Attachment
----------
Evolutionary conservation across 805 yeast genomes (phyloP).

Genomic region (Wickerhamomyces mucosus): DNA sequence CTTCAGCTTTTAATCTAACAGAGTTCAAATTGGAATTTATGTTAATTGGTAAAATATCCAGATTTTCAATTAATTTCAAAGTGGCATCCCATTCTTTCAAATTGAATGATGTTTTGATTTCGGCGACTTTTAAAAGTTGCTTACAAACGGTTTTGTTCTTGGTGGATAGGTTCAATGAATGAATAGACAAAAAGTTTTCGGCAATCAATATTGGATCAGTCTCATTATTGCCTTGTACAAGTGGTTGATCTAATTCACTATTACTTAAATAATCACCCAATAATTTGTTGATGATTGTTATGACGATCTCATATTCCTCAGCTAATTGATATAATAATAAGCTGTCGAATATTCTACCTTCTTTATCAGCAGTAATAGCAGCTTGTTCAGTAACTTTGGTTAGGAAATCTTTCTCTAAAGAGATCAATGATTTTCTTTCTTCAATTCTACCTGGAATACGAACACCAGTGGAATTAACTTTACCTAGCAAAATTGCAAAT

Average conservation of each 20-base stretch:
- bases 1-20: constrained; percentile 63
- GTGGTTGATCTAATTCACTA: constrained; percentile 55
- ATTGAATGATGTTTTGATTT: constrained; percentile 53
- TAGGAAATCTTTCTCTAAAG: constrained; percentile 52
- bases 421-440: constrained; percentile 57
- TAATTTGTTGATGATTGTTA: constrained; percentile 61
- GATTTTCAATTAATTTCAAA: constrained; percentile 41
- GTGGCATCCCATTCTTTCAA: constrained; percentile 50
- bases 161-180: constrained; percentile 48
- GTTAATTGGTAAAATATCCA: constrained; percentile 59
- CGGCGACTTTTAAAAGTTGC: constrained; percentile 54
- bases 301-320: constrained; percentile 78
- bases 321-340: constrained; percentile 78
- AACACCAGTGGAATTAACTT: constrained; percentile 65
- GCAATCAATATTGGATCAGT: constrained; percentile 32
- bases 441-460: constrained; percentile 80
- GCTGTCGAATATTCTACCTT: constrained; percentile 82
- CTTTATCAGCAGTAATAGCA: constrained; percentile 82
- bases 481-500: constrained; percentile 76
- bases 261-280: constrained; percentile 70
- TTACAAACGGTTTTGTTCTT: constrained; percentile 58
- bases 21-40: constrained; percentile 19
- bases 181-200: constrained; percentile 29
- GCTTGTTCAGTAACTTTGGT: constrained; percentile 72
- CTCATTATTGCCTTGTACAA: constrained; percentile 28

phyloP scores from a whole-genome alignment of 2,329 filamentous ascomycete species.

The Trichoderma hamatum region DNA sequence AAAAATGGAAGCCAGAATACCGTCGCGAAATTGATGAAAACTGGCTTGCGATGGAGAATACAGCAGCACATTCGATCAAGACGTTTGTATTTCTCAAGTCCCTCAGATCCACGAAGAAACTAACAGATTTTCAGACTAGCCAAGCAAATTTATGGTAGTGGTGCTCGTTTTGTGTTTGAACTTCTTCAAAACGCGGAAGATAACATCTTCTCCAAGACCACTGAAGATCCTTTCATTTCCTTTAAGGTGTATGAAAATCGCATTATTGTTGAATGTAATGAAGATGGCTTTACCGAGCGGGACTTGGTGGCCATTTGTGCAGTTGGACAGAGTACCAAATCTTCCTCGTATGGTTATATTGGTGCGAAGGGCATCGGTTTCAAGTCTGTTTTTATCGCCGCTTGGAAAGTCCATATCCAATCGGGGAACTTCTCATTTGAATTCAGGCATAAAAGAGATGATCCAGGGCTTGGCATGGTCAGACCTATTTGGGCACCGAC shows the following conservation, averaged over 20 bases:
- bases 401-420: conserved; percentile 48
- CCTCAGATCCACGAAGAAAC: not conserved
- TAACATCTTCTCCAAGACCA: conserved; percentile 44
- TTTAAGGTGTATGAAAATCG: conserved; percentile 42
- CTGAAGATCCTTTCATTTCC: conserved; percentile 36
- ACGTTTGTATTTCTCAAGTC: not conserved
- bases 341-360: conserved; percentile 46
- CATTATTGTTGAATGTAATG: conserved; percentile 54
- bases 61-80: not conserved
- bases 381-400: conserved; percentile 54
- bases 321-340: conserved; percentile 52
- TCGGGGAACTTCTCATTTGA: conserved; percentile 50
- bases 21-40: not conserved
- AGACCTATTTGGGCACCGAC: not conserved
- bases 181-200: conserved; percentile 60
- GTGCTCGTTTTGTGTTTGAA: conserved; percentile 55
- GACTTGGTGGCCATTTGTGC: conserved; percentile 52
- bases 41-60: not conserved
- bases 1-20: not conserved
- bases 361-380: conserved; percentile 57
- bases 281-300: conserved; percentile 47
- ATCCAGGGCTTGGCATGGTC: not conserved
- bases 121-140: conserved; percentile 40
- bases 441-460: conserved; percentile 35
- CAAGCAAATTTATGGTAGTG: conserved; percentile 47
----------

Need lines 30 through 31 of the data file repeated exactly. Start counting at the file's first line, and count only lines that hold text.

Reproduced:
The Trichoderma hamatum region DNA sequence AAAAATGGAAGCCAGAATACCGTCGCGAAATTGATGAAAACTGGCTTGCGATGGAGAATACAGCAGCACATTCGATCAAGACGTTTGTATTTCTCAAGTCCCTCAGATCCACGAAGAAACTAACAGATTTTCAGACTAGCCAAGCAAATTTATGGTAGTGGTGCTCGTTTTGTGTTTGAACTTCTTCAAAACGCGGAAGATAACATCTTCTCCAAGACCACTGAAGATCCTTTCATTTCCTTTAAGGTGTATGAAAATCGCATTATTGTTGAATGTAATGAAGATGGCTTTACCGAGCGGGACTTGGTGGCCATTTGTGCAGTTGGACAGAGTACCAAATCTTCCTCGTATGGTTATATTGGTGCGAAGGGCATCGGTTTCAAGTCTGTTTTTATCGCCGCTTGGAAAGTCCATATCCAATCGGGGAACTTCTCATTTGAATTCAGGCATAAAAGAGATGATCCAGGGCTTGGCATGGTCAGACCTATTTGGGCACCGAC shows the following conservation, averaged over 20 bases:
- bases 401-420: conserved; percentile 48